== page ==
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Israel Destroyed Palestinian Economy, Says World Bank

by Emad Mekay

Desperate Palestinian Workers Sneak Into Israel
(IPS) WASHINGTON -- Israel's closure of Palestinian territories and its crackdown on the "Intifida" (uprising) have left the Palestinian economy near total collapse, says a World Bank report.

"Mainly as a result of the heavy restrictions on the movement of labor and goods in the West Bank and Gaza, the Palestinian economy is in severe recession," says the Bank's paper, "Fifteen Months -- Intifada, Closures and the Palestinian Economic Crisis," portions of which were released.

Unemployment has tripled to almost one-third of the workforce and real incomes have fallen by almost 30 percent and are now lower than they were in the late 1980s, says the report, routinely released every spring.

The proportion of the poor (those consuming less than two dollars per day) has doubled, to almost one-half of the population of the West Bank and Gaza.

The share of the Palestinian population living below the poverty line is estimated at almost 50 percent, double what it was in late 2000.

The report, other parts of which will be later released this month, says that physical damage from the Intifada by the end of December 2001 is estimated at $305 million, while gross national income has lost at least $2.4 billion.

Still, there is hope.

"The economic crisis is not irreversible," says Nigel Roberts, director of the Bank in the West Bank and Gaza. "If the closures are lifted, the Palestinian economy will recover."

"If closures persist or intensify, the economy will eventually unravel. Public services will break down. Unemployment and poverty rates will continue to climb. Helplessness, deprivation and hatred will increase, and this unique chance for reconciliation will pass."

The report, which was prepared by the Bank with support from the Office Of The United Nations Special Coordinator (UNSCO) and funding from the Government of Norway squarely blames Israeli closures of Palestinian territories for the economic situation.

"It is clear that the main proximate cause of the Palestinian economic crisis is closure, the impact of which far exceeds that of armed confrontation and associated physical destruction," it says.

It describes how closures -- internally within the West Bank and Gaza, between those areas and Israel, and closure of international crossings that link the area with its main trading partners Jordan and Egypt -- have completely stopped trade and movement of goods.

The Bank says the finances of the Palestinian Authority (PA) have drained sharply since closures began in September 2000 because of "a sharp drop in PA revenue collections".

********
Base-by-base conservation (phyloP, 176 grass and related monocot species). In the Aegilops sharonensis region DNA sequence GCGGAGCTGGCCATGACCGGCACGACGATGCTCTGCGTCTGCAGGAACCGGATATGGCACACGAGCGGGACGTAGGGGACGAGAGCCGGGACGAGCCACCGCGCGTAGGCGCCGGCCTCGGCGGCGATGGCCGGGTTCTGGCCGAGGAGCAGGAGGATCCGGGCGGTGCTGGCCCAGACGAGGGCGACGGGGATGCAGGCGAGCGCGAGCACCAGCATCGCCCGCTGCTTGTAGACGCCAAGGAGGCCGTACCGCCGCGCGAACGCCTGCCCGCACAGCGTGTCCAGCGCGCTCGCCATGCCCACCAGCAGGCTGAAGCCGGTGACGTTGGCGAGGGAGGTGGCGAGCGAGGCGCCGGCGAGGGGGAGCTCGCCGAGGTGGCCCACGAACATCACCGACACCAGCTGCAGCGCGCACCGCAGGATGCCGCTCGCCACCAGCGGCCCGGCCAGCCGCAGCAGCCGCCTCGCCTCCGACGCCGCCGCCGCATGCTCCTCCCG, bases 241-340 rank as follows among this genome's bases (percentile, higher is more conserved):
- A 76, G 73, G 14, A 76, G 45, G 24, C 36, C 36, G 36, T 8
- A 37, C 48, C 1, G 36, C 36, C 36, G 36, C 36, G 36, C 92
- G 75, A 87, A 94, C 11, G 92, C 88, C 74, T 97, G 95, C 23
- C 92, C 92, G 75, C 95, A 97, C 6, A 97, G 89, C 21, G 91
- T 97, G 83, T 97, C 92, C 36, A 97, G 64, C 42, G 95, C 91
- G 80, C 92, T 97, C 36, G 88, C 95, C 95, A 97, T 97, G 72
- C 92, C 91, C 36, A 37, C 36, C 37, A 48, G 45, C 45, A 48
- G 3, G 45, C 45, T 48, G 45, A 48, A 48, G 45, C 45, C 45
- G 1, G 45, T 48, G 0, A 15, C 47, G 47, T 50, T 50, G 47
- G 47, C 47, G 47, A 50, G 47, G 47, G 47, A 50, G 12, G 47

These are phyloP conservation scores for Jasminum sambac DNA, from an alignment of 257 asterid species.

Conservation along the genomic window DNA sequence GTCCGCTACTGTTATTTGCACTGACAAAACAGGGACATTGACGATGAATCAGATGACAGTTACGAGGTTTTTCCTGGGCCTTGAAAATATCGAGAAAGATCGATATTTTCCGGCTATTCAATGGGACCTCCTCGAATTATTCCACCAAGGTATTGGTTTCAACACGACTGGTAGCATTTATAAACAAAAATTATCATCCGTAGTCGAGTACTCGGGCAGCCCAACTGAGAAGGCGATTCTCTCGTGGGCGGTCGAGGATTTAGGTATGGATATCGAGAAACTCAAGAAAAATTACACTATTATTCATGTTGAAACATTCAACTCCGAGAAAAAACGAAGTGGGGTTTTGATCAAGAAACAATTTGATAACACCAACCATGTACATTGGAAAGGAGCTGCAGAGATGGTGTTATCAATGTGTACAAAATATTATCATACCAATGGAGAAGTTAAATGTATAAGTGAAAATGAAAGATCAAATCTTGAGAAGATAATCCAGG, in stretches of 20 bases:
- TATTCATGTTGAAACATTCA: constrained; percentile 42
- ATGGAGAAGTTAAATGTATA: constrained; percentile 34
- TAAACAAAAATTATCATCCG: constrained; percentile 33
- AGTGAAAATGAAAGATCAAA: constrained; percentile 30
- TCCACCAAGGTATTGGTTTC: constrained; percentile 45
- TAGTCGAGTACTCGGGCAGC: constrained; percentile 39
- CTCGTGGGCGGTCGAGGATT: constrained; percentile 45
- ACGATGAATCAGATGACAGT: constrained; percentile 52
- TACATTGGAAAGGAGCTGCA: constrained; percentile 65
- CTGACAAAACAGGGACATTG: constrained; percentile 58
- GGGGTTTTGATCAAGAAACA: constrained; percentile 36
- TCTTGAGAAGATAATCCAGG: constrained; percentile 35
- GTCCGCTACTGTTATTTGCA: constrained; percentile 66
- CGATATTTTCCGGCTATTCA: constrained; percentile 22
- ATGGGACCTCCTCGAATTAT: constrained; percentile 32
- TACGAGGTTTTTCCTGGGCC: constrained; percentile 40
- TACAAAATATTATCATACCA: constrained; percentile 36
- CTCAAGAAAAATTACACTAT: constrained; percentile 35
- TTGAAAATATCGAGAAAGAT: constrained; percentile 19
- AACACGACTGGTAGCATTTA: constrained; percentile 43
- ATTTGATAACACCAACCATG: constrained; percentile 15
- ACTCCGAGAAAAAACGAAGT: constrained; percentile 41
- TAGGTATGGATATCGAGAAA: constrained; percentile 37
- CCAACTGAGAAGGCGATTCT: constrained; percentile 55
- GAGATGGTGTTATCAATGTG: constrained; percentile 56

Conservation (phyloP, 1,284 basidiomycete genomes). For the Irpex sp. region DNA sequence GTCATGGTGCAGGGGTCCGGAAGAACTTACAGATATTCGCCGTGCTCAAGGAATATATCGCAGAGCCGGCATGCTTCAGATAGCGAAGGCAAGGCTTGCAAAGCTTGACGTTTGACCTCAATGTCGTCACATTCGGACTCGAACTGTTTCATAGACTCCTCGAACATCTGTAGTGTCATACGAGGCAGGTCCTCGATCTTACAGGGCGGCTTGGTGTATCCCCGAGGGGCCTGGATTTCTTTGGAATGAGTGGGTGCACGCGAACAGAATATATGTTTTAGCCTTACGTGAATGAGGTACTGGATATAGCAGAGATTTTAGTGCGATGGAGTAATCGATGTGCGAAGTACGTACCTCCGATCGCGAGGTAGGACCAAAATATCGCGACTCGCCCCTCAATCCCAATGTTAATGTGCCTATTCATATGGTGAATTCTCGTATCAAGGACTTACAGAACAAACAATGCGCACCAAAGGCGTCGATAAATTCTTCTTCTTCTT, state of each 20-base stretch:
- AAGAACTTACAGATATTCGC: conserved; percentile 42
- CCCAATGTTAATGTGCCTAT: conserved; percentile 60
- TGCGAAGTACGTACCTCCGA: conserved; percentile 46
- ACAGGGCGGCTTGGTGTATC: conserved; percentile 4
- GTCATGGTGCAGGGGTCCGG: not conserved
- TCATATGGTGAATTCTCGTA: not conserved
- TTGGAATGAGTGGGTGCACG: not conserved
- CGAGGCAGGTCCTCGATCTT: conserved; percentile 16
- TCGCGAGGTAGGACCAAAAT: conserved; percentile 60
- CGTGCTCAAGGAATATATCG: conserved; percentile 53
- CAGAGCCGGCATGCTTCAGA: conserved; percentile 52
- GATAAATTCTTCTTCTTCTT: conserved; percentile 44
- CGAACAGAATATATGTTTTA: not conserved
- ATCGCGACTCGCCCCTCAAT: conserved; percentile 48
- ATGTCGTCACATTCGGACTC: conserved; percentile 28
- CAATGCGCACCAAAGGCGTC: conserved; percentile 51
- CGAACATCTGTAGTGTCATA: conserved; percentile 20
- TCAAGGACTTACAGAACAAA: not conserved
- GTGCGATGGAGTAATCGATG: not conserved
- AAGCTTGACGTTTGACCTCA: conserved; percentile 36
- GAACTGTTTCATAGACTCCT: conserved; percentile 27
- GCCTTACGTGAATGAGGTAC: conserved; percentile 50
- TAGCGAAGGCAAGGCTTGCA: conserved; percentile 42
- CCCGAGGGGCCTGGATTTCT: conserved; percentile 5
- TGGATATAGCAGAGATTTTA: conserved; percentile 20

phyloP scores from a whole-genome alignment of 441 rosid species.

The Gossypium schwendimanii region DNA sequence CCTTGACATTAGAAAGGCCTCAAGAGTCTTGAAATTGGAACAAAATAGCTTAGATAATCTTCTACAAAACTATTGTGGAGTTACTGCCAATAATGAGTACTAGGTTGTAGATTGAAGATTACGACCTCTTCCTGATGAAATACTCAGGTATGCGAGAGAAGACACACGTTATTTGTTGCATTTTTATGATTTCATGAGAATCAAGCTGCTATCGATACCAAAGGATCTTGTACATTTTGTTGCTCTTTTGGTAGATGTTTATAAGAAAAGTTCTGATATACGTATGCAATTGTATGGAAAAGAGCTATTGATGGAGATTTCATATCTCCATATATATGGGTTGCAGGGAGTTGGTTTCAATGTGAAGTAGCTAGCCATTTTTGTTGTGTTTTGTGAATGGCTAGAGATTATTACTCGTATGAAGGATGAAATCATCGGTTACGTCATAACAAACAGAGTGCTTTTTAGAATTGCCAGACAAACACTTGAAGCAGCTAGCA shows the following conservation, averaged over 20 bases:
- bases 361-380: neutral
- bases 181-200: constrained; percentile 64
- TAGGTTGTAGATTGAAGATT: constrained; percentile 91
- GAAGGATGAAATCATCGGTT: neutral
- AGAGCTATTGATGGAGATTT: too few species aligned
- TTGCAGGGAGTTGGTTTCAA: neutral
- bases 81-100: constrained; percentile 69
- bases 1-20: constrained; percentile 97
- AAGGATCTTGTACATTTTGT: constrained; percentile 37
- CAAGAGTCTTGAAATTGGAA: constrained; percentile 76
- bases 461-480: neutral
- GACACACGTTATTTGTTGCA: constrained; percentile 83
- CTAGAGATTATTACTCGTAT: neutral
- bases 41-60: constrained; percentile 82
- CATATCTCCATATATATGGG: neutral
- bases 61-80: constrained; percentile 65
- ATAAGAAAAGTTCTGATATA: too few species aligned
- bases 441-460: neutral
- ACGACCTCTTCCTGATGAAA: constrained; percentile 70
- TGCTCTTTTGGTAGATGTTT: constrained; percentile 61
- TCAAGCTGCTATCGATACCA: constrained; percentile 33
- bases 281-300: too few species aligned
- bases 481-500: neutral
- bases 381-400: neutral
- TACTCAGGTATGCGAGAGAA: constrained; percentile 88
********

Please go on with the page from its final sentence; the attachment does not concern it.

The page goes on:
Exhaustion of PA coffers is also due to Israel's suspension -- since December 2000 -- of the transfer of revenues such as taxes and tariffs that the country collected on the PA's behalf. That amounted to more than $500 million in 2000.

"It is axiomatic from the Bank's analysis that any significant recovery of the Palestinian economy requires that the Government of Israel dismantle the present system of internal checkpoints and border restrictions on goods and workers," says the report. "In addition, withheld tax revenues need to be released to the PA (Palestinian Authority), and regular revenue clearances resumed." The report says the economy has been buttressed by solid PA emergency plans, a strong social fabric and help from international donors.

Despite the ongoing conflict, donor disbursements climbed by 93 percent in 2001 over 1999 (to almost $930 million). Over 80 percent of this was devoted to budget support and emergency relief.

"Without the intervention of the donors, and in particular the Arab League and European Union states, all semblance of a modern economy would have disappeared by now," the report says.

Households have reduced their expenditures and drawn down their savings, and informal self-help and sharing systems have "redistributed" the economic pain.

The PA has managed its deficit by borrowing from commercial banks, slashing salaries, constricting operating costs and shelving the payment of bills. "But all of these strategies are reaching their limit," warns the document.

The economy is not far from total collapse, with many households nearly exhausting all their savings and capacity to borrow.

The report suggests the creation of a well-designed Palestinian reform agenda that would ensure "public accountability and transparency", and offer a firm legal milieu for private investment.

Nearly 1,300 people have died as a result of the conflict since September 2000 and nearly 20,000 were injured, says the report. Of the dead, more than 900 were Palestinian and 220 Israeli.

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Albion Monitor April 7 2002 (

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